United States District Court, W.D. Pennsylvania
MAUREEN P. KELLY, Chief Magistrate Judge.
Plaintiff Nur Qadr ("Plaintiff") is an inmate in the custody of the Pennsylvania Department of Corrections ("DOC") and is currently incarcerated at the State Correctional Institution at Forest. Plaintiff has presented a civil rights complaint, which he has been granted leave to prosecute without prepayment of costs, bringing claims against Defendants relative to their alleged failure to recognize and/or accommodate Plaintiff's religious faith. Amongst the named Defendants are Mr. Michael Overmyer, Mr. Oberlander, Deputy J. Horton, Mr. Dombroski, Mr. William Cole, Ms. C. Kennedy, Ms. Seigal, Mr. McQuown, and Ms. Smith, RN (collectively, "the Commonwealth Defendants"). For the reasons that follow, it is respectfully recommended that the Complaint filed in this matter be dismissed as to the Commonwealth Defendants for failure to prosecute.
On May 5, 2015, a Motion to Dismiss for Failure to State a Claim was filed on behalf of the Commonwealth Defendants. ECF No. 35. On May 7, 2015, this Court issued an Order directing Plaintiff to file a response to the Motion to Dismiss by June 8, 2015. ECF No. 37. Plaintiff failed to file a response as ordered and on June 12, 2015, the Court issued an Order to Show Cause why the case should not be dismissed as to the Commonwealth Defendants for Plaintiff's failure to respond to the Motion to Dismiss. ECF No. 43. Plaintiff was also advised that his failure to respond to the Order to Show Cause by June 22, 2015, would result in this Court recommending that the case against the Commonwealth Defendants be dismissed for failure to prosecute. Id . To date, Plaintiff has failed to comply with the Court's Order to Show Cause or given any other indication that he wishes to proceed with his case against the Commonwealth Defendants.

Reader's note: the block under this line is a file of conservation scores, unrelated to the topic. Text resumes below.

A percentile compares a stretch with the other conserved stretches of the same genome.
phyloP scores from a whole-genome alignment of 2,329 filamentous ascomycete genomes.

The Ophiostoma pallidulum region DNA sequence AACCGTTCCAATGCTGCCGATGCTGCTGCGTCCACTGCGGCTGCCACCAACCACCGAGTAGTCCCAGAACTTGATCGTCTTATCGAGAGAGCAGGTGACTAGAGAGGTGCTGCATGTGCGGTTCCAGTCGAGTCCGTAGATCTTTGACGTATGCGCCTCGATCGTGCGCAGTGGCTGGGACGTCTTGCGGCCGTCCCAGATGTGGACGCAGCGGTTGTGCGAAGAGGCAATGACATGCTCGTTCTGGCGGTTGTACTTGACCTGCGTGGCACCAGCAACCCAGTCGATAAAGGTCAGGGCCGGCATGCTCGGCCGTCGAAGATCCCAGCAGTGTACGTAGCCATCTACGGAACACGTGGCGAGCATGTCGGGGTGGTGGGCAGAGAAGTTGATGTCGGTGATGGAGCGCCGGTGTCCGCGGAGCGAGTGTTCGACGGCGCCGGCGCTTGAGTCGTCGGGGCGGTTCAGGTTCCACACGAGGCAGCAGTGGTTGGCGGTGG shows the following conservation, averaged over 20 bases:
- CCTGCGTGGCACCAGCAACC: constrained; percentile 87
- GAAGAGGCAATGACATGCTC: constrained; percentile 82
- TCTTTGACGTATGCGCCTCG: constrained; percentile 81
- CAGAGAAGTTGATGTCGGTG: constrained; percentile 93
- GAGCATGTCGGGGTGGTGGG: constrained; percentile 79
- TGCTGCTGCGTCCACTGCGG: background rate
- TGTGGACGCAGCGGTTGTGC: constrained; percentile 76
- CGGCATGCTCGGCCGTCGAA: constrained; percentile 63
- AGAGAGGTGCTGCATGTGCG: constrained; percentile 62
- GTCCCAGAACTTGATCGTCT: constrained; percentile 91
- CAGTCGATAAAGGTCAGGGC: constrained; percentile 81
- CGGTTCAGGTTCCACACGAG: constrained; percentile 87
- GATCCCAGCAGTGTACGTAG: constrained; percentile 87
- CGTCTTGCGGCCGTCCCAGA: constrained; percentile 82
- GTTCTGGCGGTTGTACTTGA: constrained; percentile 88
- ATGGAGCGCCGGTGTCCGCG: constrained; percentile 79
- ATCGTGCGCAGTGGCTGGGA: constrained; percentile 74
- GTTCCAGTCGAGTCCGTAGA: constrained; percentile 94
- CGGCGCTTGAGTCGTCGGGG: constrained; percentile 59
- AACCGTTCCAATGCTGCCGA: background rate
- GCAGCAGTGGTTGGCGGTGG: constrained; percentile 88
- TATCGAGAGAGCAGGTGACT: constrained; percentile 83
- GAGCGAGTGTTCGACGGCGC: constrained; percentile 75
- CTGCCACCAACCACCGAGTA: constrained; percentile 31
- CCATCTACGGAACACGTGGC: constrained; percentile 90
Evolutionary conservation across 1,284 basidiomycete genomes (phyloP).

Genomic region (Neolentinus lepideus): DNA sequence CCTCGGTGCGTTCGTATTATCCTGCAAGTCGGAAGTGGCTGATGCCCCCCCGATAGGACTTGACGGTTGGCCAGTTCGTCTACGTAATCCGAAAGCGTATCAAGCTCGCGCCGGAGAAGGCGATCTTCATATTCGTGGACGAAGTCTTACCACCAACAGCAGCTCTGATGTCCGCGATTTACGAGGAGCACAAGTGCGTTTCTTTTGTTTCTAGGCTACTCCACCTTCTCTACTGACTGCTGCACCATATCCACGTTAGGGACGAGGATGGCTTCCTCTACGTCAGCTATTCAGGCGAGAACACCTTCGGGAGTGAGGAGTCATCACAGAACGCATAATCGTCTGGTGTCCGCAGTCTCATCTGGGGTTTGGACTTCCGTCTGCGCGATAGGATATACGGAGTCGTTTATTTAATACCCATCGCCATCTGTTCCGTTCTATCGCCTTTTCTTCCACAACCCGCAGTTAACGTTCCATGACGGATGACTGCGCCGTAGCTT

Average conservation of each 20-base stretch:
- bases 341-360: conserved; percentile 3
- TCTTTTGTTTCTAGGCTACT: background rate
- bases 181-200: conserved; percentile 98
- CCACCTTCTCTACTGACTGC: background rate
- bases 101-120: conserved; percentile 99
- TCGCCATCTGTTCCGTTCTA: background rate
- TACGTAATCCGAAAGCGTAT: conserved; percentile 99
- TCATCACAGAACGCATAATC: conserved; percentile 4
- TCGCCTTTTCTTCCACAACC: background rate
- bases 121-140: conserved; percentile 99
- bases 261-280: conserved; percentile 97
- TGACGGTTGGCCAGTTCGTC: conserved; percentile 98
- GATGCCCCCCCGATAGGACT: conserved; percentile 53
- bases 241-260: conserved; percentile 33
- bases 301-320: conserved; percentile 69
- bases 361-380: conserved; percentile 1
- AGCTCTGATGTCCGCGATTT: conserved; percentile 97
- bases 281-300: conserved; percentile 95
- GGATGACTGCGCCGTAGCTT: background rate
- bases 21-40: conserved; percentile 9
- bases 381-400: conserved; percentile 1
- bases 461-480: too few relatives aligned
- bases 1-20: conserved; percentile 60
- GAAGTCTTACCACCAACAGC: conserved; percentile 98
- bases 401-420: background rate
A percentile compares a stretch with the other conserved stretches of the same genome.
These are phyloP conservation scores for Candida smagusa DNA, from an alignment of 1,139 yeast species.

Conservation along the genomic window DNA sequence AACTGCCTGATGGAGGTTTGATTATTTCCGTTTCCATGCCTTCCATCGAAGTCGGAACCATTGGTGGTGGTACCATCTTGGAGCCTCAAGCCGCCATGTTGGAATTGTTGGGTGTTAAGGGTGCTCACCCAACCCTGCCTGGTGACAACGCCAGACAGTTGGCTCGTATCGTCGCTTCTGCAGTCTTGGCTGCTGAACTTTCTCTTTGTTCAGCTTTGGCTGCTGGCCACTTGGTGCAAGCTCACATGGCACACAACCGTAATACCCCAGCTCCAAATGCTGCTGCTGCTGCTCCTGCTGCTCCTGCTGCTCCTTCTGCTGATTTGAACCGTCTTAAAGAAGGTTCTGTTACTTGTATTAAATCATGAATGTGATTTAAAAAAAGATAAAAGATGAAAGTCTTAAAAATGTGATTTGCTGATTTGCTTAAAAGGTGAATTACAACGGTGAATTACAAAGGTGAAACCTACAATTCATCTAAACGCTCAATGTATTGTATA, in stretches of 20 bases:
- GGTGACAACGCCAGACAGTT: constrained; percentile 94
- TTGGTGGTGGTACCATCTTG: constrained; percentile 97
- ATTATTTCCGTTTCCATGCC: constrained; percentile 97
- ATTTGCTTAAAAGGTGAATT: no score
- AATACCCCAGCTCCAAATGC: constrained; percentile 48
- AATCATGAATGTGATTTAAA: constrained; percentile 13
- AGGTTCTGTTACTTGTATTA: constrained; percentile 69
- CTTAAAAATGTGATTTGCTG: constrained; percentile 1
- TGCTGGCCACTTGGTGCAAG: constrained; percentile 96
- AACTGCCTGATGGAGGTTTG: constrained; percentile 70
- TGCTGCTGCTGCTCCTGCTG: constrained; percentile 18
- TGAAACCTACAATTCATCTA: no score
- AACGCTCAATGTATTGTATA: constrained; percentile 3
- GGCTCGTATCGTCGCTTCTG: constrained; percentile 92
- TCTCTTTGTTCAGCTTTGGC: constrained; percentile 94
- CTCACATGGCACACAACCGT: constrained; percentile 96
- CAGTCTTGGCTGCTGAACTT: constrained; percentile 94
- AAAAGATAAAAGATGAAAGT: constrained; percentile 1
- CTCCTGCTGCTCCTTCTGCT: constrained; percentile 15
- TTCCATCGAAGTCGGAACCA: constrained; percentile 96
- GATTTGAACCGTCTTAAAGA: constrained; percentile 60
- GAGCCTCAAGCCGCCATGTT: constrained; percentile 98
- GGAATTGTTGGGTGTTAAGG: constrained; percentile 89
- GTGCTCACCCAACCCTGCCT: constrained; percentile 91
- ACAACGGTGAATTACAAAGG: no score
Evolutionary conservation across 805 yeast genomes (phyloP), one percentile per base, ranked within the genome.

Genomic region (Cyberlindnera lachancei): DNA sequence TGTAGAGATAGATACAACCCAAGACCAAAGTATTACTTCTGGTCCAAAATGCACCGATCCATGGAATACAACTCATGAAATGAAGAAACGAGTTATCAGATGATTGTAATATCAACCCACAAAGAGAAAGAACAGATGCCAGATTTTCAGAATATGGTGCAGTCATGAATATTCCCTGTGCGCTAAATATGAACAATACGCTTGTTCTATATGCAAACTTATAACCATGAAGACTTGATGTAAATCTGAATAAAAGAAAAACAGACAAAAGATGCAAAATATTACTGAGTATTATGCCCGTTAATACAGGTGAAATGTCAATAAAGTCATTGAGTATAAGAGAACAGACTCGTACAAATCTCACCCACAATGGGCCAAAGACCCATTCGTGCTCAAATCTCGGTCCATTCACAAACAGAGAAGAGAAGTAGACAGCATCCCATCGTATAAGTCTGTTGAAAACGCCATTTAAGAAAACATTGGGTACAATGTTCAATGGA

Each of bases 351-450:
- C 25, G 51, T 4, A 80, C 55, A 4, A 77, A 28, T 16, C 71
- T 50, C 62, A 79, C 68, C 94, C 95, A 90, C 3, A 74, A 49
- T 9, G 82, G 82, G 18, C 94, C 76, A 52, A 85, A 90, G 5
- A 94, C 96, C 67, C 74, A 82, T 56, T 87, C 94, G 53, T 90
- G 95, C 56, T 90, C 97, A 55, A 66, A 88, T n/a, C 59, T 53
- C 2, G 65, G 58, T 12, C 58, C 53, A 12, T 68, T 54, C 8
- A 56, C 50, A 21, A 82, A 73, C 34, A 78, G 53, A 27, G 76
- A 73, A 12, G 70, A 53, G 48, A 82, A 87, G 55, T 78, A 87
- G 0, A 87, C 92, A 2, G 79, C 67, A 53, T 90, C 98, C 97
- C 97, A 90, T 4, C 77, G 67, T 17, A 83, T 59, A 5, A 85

It is clear that the punitive dismissal of an action for failure to comply with court orders is left to the discretion of the court. Mindek v. Rigatti, 964 F.2d 1369, 1373 (3d Cir. 1992). In determining whether an action should be dismissed as a sanction against a party the court must consider six factors. These factors, as set forth in Poulis v. State Farm Fire and Casualty Company, 747 F.2d 863, 868 (3d Cir. 1984), are as follows:
(1) The extent of the party's personal responsibility.
(2) The prejudice to the adversary caused by the failure to meet scheduling orders and respond to discovery.
(3) A history of dilatoriness.
(4) Whether the conduct of the party or the attorney was willful or in bad faith.
(5) The effectiveness of sanctions other than dismissal, which entails an analysis of alternative sanctions.
(6) The meritoriousness of the claim or defense.
Consideration of these factors suggests that the instant action should be dismissed as to the Commonwealth Defendants.
Factors 1, 3, and 4 all relate to Plaintiff's failure to comply with this Court's orders so that the case could proceed against the Commonwealth Defendants and weigh heavily against him. Not only is complying with court orders solely Plaintiff's personal responsibility but he has repeatedly failed to do so. Plaintiff's failure to respond to the Commonwealth Defendants' Motion to Dismiss and his subsequent ...